Can Texture Make Or Break A Product?
Our skin and our hair can be our most valued possessions. So, it’s no surprise that the way a product feels plays a big part in how we judge its effectiveness and how much of it we use. Most of the time we prefer thicker textures for our hair products and thinner ones for our favorite skin products.
“So, what’s the science?” you ask.
When it comes to hair, it’s all about its overall porosity. Hair porosity simply refers to your hair's ability to absorb and retain moisture. Levels of porosity can vary from person to person, but tends to fall into three categories: High, Medium, and Low Porosity.
High Porosity strands tend to be dryer since it has a low moisture retention rate. This is due to how open the cuticles are on the strand. It’s best to use thick creams in order lock in moisture.
Medium Porosity strands tend to be the most manageable and have great structure for the best styling results. The cuticles aren’t too compact or to open. Avoiding too much protein intake is recommended as well as using medium/thinner textured products.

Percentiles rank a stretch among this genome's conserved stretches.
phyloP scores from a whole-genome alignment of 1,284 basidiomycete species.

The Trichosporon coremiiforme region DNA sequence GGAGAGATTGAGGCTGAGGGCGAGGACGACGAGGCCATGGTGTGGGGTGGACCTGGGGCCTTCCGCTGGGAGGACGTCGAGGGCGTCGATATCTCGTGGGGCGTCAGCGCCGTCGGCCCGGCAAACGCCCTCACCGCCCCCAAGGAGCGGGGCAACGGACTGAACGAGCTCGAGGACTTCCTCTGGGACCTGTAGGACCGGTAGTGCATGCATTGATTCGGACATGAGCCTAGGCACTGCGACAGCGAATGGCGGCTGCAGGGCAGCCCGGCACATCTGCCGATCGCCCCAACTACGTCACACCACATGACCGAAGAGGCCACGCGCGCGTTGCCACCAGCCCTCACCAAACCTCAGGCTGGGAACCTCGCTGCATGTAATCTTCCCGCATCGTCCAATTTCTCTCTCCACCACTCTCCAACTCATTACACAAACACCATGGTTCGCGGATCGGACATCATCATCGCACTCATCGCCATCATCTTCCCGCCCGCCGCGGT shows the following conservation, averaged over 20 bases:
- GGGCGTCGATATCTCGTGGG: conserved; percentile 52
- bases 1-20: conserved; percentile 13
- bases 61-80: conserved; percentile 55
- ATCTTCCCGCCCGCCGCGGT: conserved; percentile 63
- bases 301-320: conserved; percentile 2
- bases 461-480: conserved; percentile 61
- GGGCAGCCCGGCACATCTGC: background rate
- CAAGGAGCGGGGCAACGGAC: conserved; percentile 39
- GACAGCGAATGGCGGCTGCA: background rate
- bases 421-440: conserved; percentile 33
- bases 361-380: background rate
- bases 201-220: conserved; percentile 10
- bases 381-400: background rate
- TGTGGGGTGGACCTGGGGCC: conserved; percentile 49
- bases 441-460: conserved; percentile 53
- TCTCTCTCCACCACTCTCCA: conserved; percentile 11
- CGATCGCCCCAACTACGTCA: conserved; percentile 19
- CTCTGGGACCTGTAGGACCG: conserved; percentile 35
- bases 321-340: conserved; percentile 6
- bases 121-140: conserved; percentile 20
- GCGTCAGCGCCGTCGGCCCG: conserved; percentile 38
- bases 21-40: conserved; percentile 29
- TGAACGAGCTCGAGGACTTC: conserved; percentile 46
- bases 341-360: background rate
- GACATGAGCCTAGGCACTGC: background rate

Low Porosity Strands have a high moisture retention rate since the cuticles are so compact. Using products that go deep to remove dirt is recommended to get the best clean. Utilizing thin textured products is best to reduce product build up under the cuticle.
When it comes to skin, it’s all about preference, perception, and formulation. Many expensive brands tend to lean towards heavier textures, mostly geared towards older consumers, who are used to or perceive heavy textures to be more effective. These types of products tend to be moisturizers, eye creams, and cleansers, geared towards skin rejuvenation and anti-aging. Thinner textures are often preferred by younger consumers who bet on the efficacious powers of serums, essences, and toners to fight problem areas and prevent future problems.
Thinner textures can often times be more effective as they can be absorbed by the skin a lot quicker and penetrate much deeper. However, skin compositions vary from person to person and only proactive dermatological visits can help you single out products and even textures that play well with your skin.
So, taking a quick peak at some of your go to products, what textures do you mostly buy into?